... swims no goose so gray, but soon or late, She takes some honest gander for a mate;" There live no birds, however bright or plain, But rear a brood to take their place again. ...
— Birds Illustrated by Color Photography [May, 1897] - A Monthly Serial designed to Promote Knowledge of Bird-Life • Various

... some of the girls, clapping their hands. Though it was not quite plain whether they referred to the new yell, or to the skilful manner in which the boys now brought their craft in. At a single "Ugh!" from Prescott they ceased paddling. Dick, with two or three turns of his own paddle, brought the canoe ...
— The High School Boys' Canoe Club • H. Irving Hancock

... councils in each separate town, and built in Athens one common prytaneum or council-hall, existent still in the time of Plutarch. He united the scattered streets and houses of the citadel, and the new town that had grown up along the plain, by the common name of "Athens," and instituted the festival of the Panathenaea, in honour of the guardian goddess of the city, and as a memorial of the confederacy. Adhering then to his promises, he set strict and narrow limits to the regal ...
— Athens: Its Rise and Fall, Complete • Edward Bulwer-Lytton

... don't; only in extolling the merits of the newest fashion'd manners and morals, I am sometimes puzzled, by the plain gentlemen, who listen to me, here in ...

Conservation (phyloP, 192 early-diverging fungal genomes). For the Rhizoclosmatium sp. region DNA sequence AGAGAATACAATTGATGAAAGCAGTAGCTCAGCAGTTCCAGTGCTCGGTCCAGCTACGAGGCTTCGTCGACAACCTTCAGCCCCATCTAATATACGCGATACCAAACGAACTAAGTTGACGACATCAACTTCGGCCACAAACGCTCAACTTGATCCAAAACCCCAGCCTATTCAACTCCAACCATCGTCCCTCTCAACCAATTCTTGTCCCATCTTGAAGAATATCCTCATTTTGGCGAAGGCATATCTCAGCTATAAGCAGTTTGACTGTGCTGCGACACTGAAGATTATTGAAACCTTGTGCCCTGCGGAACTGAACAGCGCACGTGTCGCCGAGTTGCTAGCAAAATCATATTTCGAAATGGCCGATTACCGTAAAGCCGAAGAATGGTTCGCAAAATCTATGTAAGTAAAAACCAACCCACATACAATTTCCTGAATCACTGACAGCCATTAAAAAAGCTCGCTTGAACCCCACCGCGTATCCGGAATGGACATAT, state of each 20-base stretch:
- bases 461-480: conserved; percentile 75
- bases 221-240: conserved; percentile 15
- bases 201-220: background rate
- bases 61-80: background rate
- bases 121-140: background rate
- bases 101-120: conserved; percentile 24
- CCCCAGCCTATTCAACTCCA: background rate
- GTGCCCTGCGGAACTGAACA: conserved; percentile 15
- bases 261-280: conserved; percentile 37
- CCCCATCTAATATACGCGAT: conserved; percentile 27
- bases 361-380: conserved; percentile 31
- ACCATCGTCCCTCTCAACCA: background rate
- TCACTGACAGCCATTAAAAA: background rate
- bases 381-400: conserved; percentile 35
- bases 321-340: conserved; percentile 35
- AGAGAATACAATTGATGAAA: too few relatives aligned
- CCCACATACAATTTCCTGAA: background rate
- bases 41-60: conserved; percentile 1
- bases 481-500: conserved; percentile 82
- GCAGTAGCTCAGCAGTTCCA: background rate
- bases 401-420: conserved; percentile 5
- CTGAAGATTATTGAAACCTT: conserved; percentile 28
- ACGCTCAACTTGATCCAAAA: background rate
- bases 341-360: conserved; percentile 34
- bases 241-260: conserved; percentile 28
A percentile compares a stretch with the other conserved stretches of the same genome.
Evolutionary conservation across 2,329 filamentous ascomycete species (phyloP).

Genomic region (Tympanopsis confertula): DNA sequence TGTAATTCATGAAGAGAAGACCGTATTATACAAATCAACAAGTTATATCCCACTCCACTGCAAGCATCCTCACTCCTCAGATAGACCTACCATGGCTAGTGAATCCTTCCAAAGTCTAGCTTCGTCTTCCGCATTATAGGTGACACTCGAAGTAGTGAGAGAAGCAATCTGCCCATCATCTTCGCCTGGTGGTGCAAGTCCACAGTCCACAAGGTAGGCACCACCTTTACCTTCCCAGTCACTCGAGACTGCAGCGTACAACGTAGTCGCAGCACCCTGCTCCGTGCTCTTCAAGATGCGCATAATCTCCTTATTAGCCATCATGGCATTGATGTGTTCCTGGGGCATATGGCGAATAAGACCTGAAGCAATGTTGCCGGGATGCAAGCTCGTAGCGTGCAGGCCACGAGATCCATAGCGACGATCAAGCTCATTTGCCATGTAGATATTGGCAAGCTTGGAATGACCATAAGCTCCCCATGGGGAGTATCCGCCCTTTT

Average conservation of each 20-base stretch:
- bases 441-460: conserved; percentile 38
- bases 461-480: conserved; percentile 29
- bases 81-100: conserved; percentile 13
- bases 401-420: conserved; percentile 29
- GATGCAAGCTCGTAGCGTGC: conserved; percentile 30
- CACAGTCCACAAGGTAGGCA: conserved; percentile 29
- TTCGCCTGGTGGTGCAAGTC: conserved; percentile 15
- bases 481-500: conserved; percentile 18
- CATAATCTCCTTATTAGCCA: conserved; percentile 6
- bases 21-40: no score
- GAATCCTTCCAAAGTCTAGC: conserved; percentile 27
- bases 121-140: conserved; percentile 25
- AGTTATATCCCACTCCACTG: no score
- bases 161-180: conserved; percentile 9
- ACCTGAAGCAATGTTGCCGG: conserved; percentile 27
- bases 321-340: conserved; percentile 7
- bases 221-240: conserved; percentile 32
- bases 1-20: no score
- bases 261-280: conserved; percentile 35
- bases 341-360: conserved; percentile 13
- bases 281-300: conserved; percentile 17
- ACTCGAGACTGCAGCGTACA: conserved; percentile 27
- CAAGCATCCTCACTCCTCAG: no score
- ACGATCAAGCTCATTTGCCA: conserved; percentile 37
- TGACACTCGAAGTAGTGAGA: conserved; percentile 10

— John Bull - The Englishman's Fireside: A Comedy, in Five Acts • George Colman

... Five short, plain words, yet they made all the difference between a firing squad and a chance at life again. There was a silence—then a gasp from Morrison's dry throat. At the sound of his title—at the sound of that blessed order which, by right of supreme ...
— The Littlest Rebel • Edward Peple

... make sail than she did the same, with a celerity, too, that would not have disgraced a man-o'-war. Within five minutes of my having given the order to make sail, both craft were thrashing hard to windward, under all plain sail to their royals. And then we were not long in discovering that, fast as was the Francesca, the stranger appeared to be nearly if not quite as fast, although we in the schooner seemed to be rather the more weatherly of the two. ...
— A Middy in Command - A Tale of the Slave Squadron • Harry Collingwood

... delight in one another as it troubles Iseult amid her love, or Arthur amid his battles. It is one of the ailments of our speculation that thought, when it is not the planning of something, or the doing of something or some memory of a plain circumstance separates us from one another because it makes us always more unlike, and because no thought passes through another's ear unchanged. Companionship can only be perfect when it is founded on things, for things ...